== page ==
Confidence is a hallmark of successful entrepreneurs. At least that's the way it looks from the outside.

The fact is, at some point during our journeys, we've all felt like frauds. Impostors. Phonies. We're just waiting for someone to realize that we don't know what the heck we're are doing.

Studies show that up to 70 percent of high-achieving people have experienced Impostor Syndrome at least one time in their career.

If you're not careful, feeling like a fraud will prevent you from doing the important work that's required to advance your company. And that's no good.

Here are five simple things you can do to stop feeling like a fraud, so you can channel your energy to something more productive, like growing your business:

1. Focus your energy on the people you're serving

I bet you've heard plenty of stories about ordinary people who've accomplished great physical feats to save someone else in danger. Here's one where a young lady lifted a car to save her dad who was trapped underneath. In that moment, all her energy was focused on doing what she needed to do to save the other person.

As you work on your business, you need to do the same. Channel all your attention on your customers, the people your business is serving. When your thoughts are consumed with how you can help them, there will be no time to think about how inadequate you may feel about your abilities.

2. Get around a solid group of peers

Many entrepreneurs struggle with Impostor Syndrome as a result of working alone. When you don't have others to bounce ideas off of or to hold you accountable, it can be easy to get caught up in irrational thoughts in your head.

Dr. Valerie Young, who studies Impostor Syndrome, suggests connecting with other entrepreneurs regularly as a fix. Here's how she explained it to me:

"I think a really simple thing that people can do, Sonia, is to find another business owner. They don't even have to be in your same field or arena.

A friend of mine does this. Every Monday morning, they have a business call. It's 45 minutes and they each take turns talking about 'this is what I'm doing this week, these are my goals, these are my challenges.' Just to have that other person to talk things through with can be tremendously helpful."

3. Say your feelings out loud

Acknowledging your fears verbally takes the sting away. It robs them of some of the power they hold over you.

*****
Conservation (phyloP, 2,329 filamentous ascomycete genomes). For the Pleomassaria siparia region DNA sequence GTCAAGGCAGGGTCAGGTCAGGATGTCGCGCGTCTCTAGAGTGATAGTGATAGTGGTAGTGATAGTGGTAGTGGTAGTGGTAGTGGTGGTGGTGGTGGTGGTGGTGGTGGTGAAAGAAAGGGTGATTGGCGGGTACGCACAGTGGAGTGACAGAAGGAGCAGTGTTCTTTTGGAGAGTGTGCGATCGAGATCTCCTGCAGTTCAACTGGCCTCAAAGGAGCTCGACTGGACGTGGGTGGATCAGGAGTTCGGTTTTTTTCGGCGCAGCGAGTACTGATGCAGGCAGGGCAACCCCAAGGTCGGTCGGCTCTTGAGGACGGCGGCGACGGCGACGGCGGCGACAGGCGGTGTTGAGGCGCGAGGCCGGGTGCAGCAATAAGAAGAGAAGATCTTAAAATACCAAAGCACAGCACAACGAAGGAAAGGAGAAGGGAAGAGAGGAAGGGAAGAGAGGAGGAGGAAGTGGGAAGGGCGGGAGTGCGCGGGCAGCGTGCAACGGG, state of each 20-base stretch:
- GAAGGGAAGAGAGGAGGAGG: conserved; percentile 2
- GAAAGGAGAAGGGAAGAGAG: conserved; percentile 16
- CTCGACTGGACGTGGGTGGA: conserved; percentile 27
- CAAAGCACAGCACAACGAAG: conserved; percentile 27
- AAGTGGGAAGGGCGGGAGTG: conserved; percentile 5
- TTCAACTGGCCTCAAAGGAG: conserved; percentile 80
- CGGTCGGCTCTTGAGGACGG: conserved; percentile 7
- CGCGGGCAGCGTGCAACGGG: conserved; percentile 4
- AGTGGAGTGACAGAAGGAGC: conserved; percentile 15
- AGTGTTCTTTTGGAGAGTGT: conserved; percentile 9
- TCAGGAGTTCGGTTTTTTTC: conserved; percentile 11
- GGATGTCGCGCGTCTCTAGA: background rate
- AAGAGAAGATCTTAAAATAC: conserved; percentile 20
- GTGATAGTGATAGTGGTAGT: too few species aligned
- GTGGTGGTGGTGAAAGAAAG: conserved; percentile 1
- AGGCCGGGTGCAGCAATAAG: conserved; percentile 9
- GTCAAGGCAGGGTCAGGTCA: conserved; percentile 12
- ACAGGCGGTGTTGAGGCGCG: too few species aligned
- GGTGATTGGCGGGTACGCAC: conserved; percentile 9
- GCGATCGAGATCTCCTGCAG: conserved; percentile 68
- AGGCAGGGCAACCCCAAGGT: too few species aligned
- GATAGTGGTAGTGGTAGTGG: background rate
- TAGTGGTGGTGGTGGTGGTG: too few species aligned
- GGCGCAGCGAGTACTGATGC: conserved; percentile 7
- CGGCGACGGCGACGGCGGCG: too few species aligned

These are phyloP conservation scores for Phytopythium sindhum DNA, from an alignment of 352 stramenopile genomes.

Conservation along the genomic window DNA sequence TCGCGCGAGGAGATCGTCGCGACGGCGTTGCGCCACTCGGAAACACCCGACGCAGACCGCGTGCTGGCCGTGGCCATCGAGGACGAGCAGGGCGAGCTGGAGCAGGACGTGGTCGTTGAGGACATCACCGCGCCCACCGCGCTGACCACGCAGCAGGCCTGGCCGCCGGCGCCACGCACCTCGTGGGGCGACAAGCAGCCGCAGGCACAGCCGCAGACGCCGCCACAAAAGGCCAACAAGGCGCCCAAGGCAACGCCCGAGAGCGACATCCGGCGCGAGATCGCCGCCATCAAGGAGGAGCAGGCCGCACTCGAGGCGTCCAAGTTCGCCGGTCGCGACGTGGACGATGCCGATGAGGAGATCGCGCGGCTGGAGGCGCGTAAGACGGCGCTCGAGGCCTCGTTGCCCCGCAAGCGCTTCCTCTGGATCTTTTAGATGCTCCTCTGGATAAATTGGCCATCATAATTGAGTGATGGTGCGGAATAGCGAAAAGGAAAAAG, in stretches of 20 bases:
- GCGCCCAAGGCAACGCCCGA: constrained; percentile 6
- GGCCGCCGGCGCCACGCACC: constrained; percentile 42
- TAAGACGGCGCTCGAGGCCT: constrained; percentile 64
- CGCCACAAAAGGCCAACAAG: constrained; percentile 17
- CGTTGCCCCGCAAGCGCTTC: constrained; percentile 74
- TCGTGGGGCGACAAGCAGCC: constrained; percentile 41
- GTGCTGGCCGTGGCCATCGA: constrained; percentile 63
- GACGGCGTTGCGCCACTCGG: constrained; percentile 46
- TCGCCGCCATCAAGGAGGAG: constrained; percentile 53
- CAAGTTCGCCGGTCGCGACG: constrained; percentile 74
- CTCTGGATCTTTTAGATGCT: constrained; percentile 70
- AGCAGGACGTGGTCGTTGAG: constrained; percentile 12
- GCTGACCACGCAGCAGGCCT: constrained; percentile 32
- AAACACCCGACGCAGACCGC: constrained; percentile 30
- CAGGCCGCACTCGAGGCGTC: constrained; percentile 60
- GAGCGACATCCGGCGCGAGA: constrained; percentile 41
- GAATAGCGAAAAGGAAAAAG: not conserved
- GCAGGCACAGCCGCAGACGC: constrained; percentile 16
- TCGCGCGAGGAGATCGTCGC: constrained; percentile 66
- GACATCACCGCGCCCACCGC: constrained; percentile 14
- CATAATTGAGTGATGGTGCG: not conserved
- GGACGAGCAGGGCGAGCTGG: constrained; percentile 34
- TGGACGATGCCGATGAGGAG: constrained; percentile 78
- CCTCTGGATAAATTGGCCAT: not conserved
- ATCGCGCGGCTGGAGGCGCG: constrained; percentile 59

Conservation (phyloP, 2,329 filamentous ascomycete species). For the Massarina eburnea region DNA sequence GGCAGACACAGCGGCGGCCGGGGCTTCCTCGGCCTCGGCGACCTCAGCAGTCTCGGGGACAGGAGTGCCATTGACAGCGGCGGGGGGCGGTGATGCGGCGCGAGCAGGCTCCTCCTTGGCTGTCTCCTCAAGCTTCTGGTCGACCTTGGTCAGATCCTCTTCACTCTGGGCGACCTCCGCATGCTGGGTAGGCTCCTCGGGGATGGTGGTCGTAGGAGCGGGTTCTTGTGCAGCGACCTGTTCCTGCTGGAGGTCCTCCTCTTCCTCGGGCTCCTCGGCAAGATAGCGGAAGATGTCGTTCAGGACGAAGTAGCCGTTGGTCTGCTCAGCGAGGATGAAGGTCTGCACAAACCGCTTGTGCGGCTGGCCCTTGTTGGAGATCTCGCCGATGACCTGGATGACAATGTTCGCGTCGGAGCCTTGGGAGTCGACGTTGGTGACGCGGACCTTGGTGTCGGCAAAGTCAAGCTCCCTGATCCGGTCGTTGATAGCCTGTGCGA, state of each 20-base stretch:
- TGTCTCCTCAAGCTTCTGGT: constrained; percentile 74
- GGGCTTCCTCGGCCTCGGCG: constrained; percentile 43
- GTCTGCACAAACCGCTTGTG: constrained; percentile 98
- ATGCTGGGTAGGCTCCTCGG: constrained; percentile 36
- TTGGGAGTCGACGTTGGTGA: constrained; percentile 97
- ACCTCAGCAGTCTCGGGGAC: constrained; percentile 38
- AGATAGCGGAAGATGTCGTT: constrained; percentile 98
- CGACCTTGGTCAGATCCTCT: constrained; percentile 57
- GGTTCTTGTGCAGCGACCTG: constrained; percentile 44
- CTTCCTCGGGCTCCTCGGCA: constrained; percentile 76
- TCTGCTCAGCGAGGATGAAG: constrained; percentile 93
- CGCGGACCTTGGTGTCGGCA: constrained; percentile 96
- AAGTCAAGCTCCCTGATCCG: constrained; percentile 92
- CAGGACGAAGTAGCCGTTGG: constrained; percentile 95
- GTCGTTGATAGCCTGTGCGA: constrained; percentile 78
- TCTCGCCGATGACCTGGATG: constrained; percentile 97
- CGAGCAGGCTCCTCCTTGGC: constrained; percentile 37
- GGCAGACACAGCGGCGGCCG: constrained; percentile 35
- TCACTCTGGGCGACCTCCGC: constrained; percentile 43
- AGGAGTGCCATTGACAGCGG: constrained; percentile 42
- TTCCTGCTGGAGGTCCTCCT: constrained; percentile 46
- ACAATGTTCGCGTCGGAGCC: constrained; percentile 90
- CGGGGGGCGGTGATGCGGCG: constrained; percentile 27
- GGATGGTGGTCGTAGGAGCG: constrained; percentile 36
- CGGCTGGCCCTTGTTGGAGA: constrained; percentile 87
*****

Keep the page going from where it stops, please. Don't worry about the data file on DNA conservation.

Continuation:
If you want to multiply the positive impact of this exercise, share your feelings with a trusted friend. Go to them and say "I feel like a fraud."

If they don't laugh at you or tell you you're being ridiculous, they can help give you some additional concrete reasons why your fears are not reality.

4. Keep a 'good job' file

Every time someone writes you an email or expresses appreciation for having helped them make life better, save it. If they tell you verbally, make a point of writing it down when you have a moment.

These external reminders of how you have added value to others will come in handy on those days when you struggle most with confidence in your abilities, or not feeling good enough.

The testimonials will give you cold, hard, data to combat the negative emotions that try to keep you from moving forward.

5. Immerse yourself in your work

Kyle Eschenroeder, co-founder of StartUp Bros, had this to say when I asked him how entrepreneurs could overcome feeling like a fraud:

"Fill up your space with doing that thing so much that you don't have any time to even think about whether you're good enough at it or not. Just do the stuff."

So if you're a writer, write. If you're a designer, design. If you're a teacher, teach. Just do the work. Lose yourself in it. And you'll lose the negative thoughts as a result.

No one is 100 percent confident all the time. That isn't the goal you're striving for. The key is to appropriately deal with feelings of self-doubt, so they don't prevent you from growing your business.

The next time impostor feelings creep into your head, use one or more of these strategies to move past it, so you can do the work your customers need you to do.

Published on: Jan 26, 2017